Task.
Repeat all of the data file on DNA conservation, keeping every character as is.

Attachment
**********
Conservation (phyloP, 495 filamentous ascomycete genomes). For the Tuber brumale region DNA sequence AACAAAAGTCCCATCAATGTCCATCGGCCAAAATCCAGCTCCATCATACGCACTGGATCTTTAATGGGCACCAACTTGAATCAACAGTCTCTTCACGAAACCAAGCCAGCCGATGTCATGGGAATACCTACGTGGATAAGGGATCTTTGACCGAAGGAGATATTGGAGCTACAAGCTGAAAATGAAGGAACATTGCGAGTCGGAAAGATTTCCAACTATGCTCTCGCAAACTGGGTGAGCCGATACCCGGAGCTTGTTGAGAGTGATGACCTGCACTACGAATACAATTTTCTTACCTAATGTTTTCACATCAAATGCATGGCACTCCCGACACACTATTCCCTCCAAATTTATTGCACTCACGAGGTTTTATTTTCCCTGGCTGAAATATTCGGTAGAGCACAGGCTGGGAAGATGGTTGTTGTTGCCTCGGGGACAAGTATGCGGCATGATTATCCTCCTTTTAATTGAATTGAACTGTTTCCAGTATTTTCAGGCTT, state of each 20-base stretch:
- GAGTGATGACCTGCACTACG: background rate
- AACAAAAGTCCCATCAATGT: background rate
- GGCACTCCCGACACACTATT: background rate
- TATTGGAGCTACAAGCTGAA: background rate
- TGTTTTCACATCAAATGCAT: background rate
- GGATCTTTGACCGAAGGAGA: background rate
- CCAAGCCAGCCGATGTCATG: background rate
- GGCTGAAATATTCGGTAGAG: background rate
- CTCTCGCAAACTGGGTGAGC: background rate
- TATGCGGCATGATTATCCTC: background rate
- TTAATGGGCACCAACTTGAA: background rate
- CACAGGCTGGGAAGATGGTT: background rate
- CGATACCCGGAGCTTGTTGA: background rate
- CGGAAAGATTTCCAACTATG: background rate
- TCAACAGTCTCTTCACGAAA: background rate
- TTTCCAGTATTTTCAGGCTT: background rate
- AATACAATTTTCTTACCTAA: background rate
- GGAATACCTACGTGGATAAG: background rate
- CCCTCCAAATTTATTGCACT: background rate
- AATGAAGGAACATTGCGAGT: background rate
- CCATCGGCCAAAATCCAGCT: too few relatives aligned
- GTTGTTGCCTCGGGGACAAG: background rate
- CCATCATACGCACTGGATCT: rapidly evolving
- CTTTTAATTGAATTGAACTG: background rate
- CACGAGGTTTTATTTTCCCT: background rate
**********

Conservation (phyloP, 495 filamentous ascomycete genomes). For the Tuber brumale region DNA sequence AACAAAAGTCCCATCAATGTCCATCGGCCAAAATCCAGCTCCATCATACGCACTGGATCTTTAATGGGCACCAACTTGAATCAACAGTCTCTTCACGAAACCAAGCCAGCCGATGTCATGGGAATACCTACGTGGATAAGGGATCTTTGACCGAAGGAGATATTGGAGCTACAAGCTGAAAATGAAGGAACATTGCGAGTCGGAAAGATTTCCAACTATGCTCTCGCAAACTGGGTGAGCCGATACCCGGAGCTTGTTGAGAGTGATGACCTGCACTACGAATACAATTTTCTTACCTAATGTTTTCACATCAAATGCATGGCACTCCCGACACACTATTCCCTCCAAATTTATTGCACTCACGAGGTTTTATTTTCCCTGGCTGAAATATTCGGTAGAGCACAGGCTGGGAAGATGGTTGTTGTTGCCTCGGGGACAAGTATGCGGCATGATTATCCTCCTTTTAATTGAATTGAACTGTTTCCAGTATTTTCAGGCTT, state of each 20-base stretch:
- GAGTGATGACCTGCACTACG: background rate
- AACAAAAGTCCCATCAATGT: background rate
- GGCACTCCCGACACACTATT: background rate
- TATTGGAGCTACAAGCTGAA: background rate
- TGTTTTCACATCAAATGCAT: background rate
- GGATCTTTGACCGAAGGAGA: background rate
- CCAAGCCAGCCGATGTCATG: background rate
- GGCTGAAATATTCGGTAGAG: background rate
- CTCTCGCAAACTGGGTGAGC: background rate
- TATGCGGCATGATTATCCTC: background rate
- TTAATGGGCACCAACTTGAA: background rate
- CACAGGCTGGGAAGATGGTT: background rate
- CGATACCCGGAGCTTGTTGA: background rate
- CGGAAAGATTTCCAACTATG: background rate
- TCAACAGTCTCTTCACGAAA: background rate
- TTTCCAGTATTTTCAGGCTT: background rate
- AATACAATTTTCTTACCTAA: background rate
- GGAATACCTACGTGGATAAG: background rate
- CCCTCCAAATTTATTGCACT: background rate
- AATGAAGGAACATTGCGAGT: background rate
- CCATCGGCCAAAATCCAGCT: too few relatives aligned
- GTTGTTGCCTCGGGGACAAG: background rate
- CCATCATACGCACTGGATCT: rapidly evolving
- CTTTTAATTGAATTGAACTG: background rate
- CACGAGGTTTTATTTTCCCT: background rate